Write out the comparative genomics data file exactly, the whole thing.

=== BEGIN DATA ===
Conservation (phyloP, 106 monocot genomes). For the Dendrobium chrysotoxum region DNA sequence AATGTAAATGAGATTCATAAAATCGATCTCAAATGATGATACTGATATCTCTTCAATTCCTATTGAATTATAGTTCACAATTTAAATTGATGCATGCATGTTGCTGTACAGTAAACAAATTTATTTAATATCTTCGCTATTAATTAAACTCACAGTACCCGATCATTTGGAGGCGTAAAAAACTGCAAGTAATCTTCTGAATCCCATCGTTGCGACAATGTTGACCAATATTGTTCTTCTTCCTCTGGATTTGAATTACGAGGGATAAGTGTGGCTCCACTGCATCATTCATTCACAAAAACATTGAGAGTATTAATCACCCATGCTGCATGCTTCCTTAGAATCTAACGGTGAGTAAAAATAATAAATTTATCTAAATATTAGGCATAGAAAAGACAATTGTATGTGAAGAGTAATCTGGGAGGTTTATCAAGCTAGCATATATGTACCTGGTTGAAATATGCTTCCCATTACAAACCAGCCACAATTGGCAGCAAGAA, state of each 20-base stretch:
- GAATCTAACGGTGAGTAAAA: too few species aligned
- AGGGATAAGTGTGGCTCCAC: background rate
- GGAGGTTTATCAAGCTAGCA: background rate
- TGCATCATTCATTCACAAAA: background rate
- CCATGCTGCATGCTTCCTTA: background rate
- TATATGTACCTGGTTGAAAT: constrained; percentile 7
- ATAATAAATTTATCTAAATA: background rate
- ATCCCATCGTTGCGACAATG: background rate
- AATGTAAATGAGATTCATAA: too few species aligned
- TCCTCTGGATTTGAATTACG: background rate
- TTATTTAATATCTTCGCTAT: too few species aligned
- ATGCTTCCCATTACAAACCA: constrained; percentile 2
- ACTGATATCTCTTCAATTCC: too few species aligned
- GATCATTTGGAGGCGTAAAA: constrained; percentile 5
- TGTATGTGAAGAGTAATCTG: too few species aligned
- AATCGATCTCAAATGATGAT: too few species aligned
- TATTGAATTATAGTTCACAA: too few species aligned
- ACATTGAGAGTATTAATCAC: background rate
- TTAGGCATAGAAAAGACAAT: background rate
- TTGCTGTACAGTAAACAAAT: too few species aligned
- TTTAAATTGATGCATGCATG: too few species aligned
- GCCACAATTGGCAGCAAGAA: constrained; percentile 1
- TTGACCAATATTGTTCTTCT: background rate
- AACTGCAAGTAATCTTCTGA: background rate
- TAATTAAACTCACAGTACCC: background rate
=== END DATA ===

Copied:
Conservation (phyloP, 106 monocot genomes). For the Dendrobium chrysotoxum region DNA sequence AATGTAAATGAGATTCATAAAATCGATCTCAAATGATGATACTGATATCTCTTCAATTCCTATTGAATTATAGTTCACAATTTAAATTGATGCATGCATGTTGCTGTACAGTAAACAAATTTATTTAATATCTTCGCTATTAATTAAACTCACAGTACCCGATCATTTGGAGGCGTAAAAAACTGCAAGTAATCTTCTGAATCCCATCGTTGCGACAATGTTGACCAATATTGTTCTTCTTCCTCTGGATTTGAATTACGAGGGATAAGTGTGGCTCCACTGCATCATTCATTCACAAAAACATTGAGAGTATTAATCACCCATGCTGCATGCTTCCTTAGAATCTAACGGTGAGTAAAAATAATAAATTTATCTAAATATTAGGCATAGAAAAGACAATTGTATGTGAAGAGTAATCTGGGAGGTTTATCAAGCTAGCATATATGTACCTGGTTGAAATATGCTTCCCATTACAAACCAGCCACAATTGGCAGCAAGAA, state of each 20-base stretch:
- GAATCTAACGGTGAGTAAAA: too few species aligned
- AGGGATAAGTGTGGCTCCAC: background rate
- GGAGGTTTATCAAGCTAGCA: background rate
- TGCATCATTCATTCACAAAA: background rate
- CCATGCTGCATGCTTCCTTA: background rate
- TATATGTACCTGGTTGAAAT: constrained; percentile 7
- ATAATAAATTTATCTAAATA: background rate
- ATCCCATCGTTGCGACAATG: background rate
- AATGTAAATGAGATTCATAA: too few species aligned
- TCCTCTGGATTTGAATTACG: background rate
- TTATTTAATATCTTCGCTAT: too few species aligned
- ATGCTTCCCATTACAAACCA: constrained; percentile 2
- ACTGATATCTCTTCAATTCC: too few species aligned
- GATCATTTGGAGGCGTAAAA: constrained; percentile 5
- TGTATGTGAAGAGTAATCTG: too few species aligned
- AATCGATCTCAAATGATGAT: too few species aligned
- TATTGAATTATAGTTCACAA: too few species aligned
- ACATTGAGAGTATTAATCAC: background rate
- TTAGGCATAGAAAAGACAAT: background rate
- TTGCTGTACAGTAAACAAAT: too few species aligned
- TTTAAATTGATGCATGCATG: too few species aligned
- GCCACAATTGGCAGCAAGAA: constrained; percentile 1
- TTGACCAATATTGTTCTTCT: background rate
- AACTGCAAGTAATCTTCTGA: background rate
- TAATTAAACTCACAGTACCC: background rate